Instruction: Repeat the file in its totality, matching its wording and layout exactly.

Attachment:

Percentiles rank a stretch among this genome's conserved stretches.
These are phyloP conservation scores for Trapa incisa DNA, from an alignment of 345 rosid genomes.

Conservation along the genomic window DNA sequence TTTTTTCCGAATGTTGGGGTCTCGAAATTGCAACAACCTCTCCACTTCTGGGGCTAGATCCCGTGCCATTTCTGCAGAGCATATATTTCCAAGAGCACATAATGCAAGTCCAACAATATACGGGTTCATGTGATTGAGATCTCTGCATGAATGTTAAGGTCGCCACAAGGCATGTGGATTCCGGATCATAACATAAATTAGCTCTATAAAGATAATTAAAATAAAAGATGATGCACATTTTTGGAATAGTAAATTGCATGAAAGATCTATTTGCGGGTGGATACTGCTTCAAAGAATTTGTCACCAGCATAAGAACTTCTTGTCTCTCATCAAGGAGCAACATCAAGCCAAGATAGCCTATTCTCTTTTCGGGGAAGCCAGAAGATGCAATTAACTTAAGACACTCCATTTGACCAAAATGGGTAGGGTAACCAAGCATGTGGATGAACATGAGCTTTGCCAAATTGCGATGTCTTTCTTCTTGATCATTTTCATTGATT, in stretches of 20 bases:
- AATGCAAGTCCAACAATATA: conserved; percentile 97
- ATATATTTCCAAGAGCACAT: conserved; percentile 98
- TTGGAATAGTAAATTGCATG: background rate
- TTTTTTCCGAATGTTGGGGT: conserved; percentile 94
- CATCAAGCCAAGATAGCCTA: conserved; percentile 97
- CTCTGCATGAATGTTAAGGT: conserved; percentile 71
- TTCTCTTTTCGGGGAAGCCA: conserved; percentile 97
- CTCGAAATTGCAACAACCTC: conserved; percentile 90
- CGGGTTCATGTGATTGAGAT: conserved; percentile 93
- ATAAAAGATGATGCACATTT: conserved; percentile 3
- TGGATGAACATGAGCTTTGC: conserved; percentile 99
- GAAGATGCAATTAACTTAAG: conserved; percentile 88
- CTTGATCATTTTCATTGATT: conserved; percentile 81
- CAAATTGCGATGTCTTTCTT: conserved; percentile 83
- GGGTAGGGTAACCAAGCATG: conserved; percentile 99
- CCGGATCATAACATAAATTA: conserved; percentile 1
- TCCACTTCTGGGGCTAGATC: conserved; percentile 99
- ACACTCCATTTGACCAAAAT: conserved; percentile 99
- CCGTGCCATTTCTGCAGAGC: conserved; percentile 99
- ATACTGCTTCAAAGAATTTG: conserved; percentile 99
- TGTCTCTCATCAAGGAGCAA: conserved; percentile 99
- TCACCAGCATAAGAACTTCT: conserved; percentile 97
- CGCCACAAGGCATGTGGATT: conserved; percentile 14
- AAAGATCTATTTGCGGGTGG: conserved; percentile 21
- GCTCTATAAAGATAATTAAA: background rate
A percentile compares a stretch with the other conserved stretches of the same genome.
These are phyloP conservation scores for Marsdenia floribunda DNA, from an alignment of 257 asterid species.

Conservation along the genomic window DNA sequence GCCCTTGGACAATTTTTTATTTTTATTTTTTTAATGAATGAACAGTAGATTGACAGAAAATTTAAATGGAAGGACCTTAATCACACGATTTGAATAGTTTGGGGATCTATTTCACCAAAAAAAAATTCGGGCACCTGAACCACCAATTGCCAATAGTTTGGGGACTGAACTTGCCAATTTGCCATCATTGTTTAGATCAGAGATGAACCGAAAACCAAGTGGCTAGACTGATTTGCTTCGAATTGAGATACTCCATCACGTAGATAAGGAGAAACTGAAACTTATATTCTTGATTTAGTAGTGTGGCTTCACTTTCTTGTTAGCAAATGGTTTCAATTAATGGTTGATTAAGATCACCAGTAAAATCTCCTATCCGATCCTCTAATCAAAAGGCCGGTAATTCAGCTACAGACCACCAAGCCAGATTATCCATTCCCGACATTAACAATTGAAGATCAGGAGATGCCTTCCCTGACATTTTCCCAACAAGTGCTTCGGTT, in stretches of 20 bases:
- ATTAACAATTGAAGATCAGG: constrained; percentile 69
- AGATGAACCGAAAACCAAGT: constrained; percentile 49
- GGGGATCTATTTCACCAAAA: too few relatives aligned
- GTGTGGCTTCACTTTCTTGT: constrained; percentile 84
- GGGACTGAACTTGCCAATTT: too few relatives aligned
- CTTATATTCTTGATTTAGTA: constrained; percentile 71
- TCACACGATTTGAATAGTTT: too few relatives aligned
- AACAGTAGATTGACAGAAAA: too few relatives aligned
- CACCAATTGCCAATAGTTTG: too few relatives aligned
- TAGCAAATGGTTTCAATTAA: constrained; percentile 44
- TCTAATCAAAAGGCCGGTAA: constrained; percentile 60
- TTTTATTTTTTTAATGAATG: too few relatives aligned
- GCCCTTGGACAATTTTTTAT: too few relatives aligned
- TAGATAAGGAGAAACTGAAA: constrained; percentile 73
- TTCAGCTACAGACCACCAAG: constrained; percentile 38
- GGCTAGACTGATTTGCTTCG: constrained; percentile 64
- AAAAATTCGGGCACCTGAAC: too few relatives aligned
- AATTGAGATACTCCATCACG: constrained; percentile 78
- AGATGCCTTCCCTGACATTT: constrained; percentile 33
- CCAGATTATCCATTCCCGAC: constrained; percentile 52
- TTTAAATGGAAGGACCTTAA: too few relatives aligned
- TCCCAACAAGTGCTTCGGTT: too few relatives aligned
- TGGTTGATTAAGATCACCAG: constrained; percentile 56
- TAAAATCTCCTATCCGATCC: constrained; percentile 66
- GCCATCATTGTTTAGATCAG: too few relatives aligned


Percentiles rank a stretch among this genome's conserved stretches.
These are phyloP conservation scores for Trapa incisa DNA, from an alignment of 345 rosid genomes.

Conservation along the genomic window DNA sequence TTTTTTCCGAATGTTGGGGTCTCGAAATTGCAACAACCTCTCCACTTCTGGGGCTAGATCCCGTGCCATTTCTGCAGAGCATATATTTCCAAGAGCACATAATGCAAGTCCAACAATATACGGGTTCATGTGATTGAGATCTCTGCATGAATGTTAAGGTCGCCACAAGGCATGTGGATTCCGGATCATAACATAAATTAGCTCTATAAAGATAATTAAAATAAAAGATGATGCACATTTTTGGAATAGTAAATTGCATGAAAGATCTATTTGCGGGTGGATACTGCTTCAAAGAATTTGTCACCAGCATAAGAACTTCTTGTCTCTCATCAAGGAGCAACATCAAGCCAAGATAGCCTATTCTCTTTTCGGGGAAGCCAGAAGATGCAATTAACTTAAGACACTCCATTTGACCAAAATGGGTAGGGTAACCAAGCATGTGGATGAACATGAGCTTTGCCAAATTGCGATGTCTTTCTTCTTGATCATTTTCATTGATT, in stretches of 20 bases:
- AATGCAAGTCCAACAATATA: conserved; percentile 97
- ATATATTTCCAAGAGCACAT: conserved; percentile 98
- TTGGAATAGTAAATTGCATG: background rate
- TTTTTTCCGAATGTTGGGGT: conserved; percentile 94
- CATCAAGCCAAGATAGCCTA: conserved; percentile 97
- CTCTGCATGAATGTTAAGGT: conserved; percentile 71
- TTCTCTTTTCGGGGAAGCCA: conserved; percentile 97
- CTCGAAATTGCAACAACCTC: conserved; percentile 90
- CGGGTTCATGTGATTGAGAT: conserved; percentile 93
- ATAAAAGATGATGCACATTT: conserved; percentile 3
- TGGATGAACATGAGCTTTGC: conserved; percentile 99
- GAAGATGCAATTAACTTAAG: conserved; percentile 88
- CTTGATCATTTTCATTGATT: conserved; percentile 81
- CAAATTGCGATGTCTTTCTT: conserved; percentile 83
- GGGTAGGGTAACCAAGCATG: conserved; percentile 99
- CCGGATCATAACATAAATTA: conserved; percentile 1
- TCCACTTCTGGGGCTAGATC: conserved; percentile 99
- ACACTCCATTTGACCAAAAT: conserved; percentile 99
- CCGTGCCATTTCTGCAGAGC: conserved; percentile 99
- ATACTGCTTCAAAGAATTTG: conserved; percentile 99
- TGTCTCTCATCAAGGAGCAA: conserved; percentile 99
- TCACCAGCATAAGAACTTCT: conserved; percentile 97
- CGCCACAAGGCATGTGGATT: conserved; percentile 14
- AAAGATCTATTTGCGGGTGG: conserved; percentile 21
- GCTCTATAAAGATAATTAAA: background rate
A percentile compares a stretch with the other conserved stretches of the same genome.
These are phyloP conservation scores for Marsdenia floribunda DNA, from an alignment of 257 asterid species.

Conservation along the genomic window DNA sequence GCCCTTGGACAATTTTTTATTTTTATTTTTTTAATGAATGAACAGTAGATTGACAGAAAATTTAAATGGAAGGACCTTAATCACACGATTTGAATAGTTTGGGGATCTATTTCACCAAAAAAAAATTCGGGCACCTGAACCACCAATTGCCAATAGTTTGGGGACTGAACTTGCCAATTTGCCATCATTGTTTAGATCAGAGATGAACCGAAAACCAAGTGGCTAGACTGATTTGCTTCGAATTGAGATACTCCATCACGTAGATAAGGAGAAACTGAAACTTATATTCTTGATTTAGTAGTGTGGCTTCACTTTCTTGTTAGCAAATGGTTTCAATTAATGGTTGATTAAGATCACCAGTAAAATCTCCTATCCGATCCTCTAATCAAAAGGCCGGTAATTCAGCTACAGACCACCAAGCCAGATTATCCATTCCCGACATTAACAATTGAAGATCAGGAGATGCCTTCCCTGACATTTTCCCAACAAGTGCTTCGGTT, in stretches of 20 bases:
- ATTAACAATTGAAGATCAGG: constrained; percentile 69
- AGATGAACCGAAAACCAAGT: constrained; percentile 49
- GGGGATCTATTTCACCAAAA: too few relatives aligned
- GTGTGGCTTCACTTTCTTGT: constrained; percentile 84
- GGGACTGAACTTGCCAATTT: too few relatives aligned
- CTTATATTCTTGATTTAGTA: constrained; percentile 71
- TCACACGATTTGAATAGTTT: too few relatives aligned
- AACAGTAGATTGACAGAAAA: too few relatives aligned
- CACCAATTGCCAATAGTTTG: too few relatives aligned
- TAGCAAATGGTTTCAATTAA: constrained; percentile 44
- TCTAATCAAAAGGCCGGTAA: constrained; percentile 60
- TTTTATTTTTTTAATGAATG: too few relatives aligned
- GCCCTTGGACAATTTTTTAT: too few relatives aligned
- TAGATAAGGAGAAACTGAAA: constrained; percentile 73
- TTCAGCTACAGACCACCAAG: constrained; percentile 38
- GGCTAGACTGATTTGCTTCG: constrained; percentile 64
- AAAAATTCGGGCACCTGAAC: too few relatives aligned
- AATTGAGATACTCCATCACG: constrained; percentile 78
- AGATGCCTTCCCTGACATTT: constrained; percentile 33
- CCAGATTATCCATTCCCGAC: constrained; percentile 52
- TTTAAATGGAAGGACCTTAA: too few relatives aligned
- TCCCAACAAGTGCTTCGGTT: too few relatives aligned
- TGGTTGATTAAGATCACCAG: constrained; percentile 56
- TAAAATCTCCTATCCGATCC: constrained; percentile 66
- GCCATCATTGTTTAGATCAG: too few relatives aligned